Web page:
1.1. Was (were) the specific intervention(s) or procedure(s) [independent variable(s)] identified? Yes
  1.2. Was (were) the outcome(s) [dependent variable(s)] clearly indicated? Yes
  1.3. Were the target population and setting specified? Yes
2. Was the selection of study subjects/patients free from bias? Yes
  2.1. Were inclusion/exclusion criteria specified (e.g., risk, point in disease progression, diagnostic or prognosis criteria), and with sufficient detail and without omitting criteria critical to the study? Yes
  2.2. Were criteria applied equally to all study groups? Yes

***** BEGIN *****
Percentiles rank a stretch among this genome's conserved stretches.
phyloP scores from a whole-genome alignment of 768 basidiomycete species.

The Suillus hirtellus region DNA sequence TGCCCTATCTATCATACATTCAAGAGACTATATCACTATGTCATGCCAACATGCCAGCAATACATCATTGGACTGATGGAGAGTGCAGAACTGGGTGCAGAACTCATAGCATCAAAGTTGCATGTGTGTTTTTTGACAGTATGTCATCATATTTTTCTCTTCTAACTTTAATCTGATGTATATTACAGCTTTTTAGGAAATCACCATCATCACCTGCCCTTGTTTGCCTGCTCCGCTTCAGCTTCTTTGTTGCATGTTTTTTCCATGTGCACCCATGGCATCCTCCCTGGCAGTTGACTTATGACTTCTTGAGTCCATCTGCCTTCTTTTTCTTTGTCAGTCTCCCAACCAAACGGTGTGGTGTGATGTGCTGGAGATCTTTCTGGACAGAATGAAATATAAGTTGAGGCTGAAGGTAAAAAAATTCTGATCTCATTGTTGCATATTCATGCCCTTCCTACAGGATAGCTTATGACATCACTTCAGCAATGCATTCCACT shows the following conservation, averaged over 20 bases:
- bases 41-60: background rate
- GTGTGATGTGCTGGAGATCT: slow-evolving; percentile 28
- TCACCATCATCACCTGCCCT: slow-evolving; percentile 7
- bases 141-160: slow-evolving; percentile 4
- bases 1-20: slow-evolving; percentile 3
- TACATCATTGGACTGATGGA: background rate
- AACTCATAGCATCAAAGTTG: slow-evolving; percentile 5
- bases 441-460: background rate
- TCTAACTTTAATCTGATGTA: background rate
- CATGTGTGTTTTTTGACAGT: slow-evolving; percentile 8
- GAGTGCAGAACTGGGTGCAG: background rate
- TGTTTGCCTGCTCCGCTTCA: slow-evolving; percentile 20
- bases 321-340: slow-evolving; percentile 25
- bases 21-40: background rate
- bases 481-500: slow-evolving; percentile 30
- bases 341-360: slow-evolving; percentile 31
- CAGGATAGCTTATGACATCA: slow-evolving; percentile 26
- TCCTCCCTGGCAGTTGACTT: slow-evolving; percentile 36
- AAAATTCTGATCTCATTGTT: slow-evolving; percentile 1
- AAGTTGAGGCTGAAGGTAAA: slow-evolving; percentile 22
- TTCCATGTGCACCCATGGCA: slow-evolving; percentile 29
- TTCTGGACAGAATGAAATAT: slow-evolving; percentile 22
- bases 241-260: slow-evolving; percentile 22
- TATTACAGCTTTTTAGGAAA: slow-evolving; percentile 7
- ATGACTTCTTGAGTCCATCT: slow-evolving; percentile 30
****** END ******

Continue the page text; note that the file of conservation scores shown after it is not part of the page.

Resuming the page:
2.3. Were health, demographics, and other characteristics of subjects described? Yes
  2.4. Were the subjects/patients a representative sample of the relevant population? Yes
3. Were study groups comparable? Yes
  3.1. Was the method of assigning subjects/patients to groups described and unbiased? (Method of randomization identified if RCT) N/A
  3.2. Were distribution of disease status, prognostic factors, and other factors (e.g., demographics) similar across study groups at baseline? Yes
  3.3. Were concurrent controls or comparisons used? (Concurrent preferred over historical control or comparison groups.) Yes
  3.4. If cohort study or cross-sectional study, were groups comparable on important confounding factors and/or were preexisting differences accounted for by using appropriate adjustments in statistical analysis? N/A